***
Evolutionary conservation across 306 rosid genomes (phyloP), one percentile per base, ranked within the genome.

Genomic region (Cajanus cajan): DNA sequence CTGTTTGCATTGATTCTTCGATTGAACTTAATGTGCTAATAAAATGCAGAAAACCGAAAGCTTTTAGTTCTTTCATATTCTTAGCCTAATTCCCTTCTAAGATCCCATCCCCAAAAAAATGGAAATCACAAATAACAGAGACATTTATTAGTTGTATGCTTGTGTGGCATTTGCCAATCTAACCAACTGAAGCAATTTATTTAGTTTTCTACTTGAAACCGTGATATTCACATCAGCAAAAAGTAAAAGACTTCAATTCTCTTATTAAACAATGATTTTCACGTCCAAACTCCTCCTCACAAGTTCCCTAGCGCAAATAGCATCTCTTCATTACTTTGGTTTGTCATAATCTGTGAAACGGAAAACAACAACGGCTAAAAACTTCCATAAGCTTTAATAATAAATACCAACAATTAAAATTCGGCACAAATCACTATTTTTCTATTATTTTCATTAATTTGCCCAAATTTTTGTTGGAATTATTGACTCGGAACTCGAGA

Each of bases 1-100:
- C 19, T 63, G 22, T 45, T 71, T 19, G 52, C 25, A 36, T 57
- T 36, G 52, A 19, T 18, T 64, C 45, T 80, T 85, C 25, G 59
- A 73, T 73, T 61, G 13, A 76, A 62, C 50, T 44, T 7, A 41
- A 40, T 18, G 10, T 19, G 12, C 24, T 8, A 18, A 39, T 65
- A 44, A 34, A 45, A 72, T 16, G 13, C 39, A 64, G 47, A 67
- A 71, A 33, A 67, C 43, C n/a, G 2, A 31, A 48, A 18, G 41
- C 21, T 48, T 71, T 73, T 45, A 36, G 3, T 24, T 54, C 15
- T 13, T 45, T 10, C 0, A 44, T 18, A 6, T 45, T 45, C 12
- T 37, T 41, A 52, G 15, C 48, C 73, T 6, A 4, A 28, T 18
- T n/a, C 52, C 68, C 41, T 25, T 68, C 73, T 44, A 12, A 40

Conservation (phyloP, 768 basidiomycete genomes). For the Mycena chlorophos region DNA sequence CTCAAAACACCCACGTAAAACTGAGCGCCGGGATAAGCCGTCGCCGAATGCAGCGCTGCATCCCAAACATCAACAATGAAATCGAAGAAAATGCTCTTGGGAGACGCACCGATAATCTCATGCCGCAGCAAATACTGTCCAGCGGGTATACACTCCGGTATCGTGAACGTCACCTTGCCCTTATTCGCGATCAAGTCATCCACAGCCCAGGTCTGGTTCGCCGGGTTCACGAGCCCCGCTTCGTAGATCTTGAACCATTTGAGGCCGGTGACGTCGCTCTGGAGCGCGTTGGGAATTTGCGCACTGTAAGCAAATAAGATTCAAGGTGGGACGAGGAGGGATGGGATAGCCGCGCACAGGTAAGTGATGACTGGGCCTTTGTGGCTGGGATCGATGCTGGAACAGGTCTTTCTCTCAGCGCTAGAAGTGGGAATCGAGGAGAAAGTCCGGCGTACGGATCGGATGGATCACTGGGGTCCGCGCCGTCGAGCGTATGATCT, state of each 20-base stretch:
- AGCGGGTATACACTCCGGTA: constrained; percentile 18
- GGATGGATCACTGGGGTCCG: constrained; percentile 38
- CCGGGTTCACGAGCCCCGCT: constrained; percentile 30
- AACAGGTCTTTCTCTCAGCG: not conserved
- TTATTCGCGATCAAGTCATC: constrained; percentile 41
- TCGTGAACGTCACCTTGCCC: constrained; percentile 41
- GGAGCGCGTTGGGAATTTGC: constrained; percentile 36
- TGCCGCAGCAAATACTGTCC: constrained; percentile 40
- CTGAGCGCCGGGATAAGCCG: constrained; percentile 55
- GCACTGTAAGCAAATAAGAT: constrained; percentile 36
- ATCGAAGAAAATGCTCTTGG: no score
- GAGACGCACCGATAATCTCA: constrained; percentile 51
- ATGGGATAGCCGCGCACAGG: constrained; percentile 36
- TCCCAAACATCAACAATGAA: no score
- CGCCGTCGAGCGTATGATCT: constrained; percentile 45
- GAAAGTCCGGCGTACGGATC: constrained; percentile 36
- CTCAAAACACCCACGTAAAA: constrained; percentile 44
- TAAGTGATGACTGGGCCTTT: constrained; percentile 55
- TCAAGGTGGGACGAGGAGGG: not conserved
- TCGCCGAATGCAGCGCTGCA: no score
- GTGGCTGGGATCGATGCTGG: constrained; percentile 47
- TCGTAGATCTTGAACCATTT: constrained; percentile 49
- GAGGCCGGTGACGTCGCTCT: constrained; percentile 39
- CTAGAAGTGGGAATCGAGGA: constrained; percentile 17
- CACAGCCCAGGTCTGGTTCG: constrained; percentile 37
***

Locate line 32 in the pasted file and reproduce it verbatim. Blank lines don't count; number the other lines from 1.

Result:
- TAAGTGATGACTGGGCCTTT: constrained; percentile 55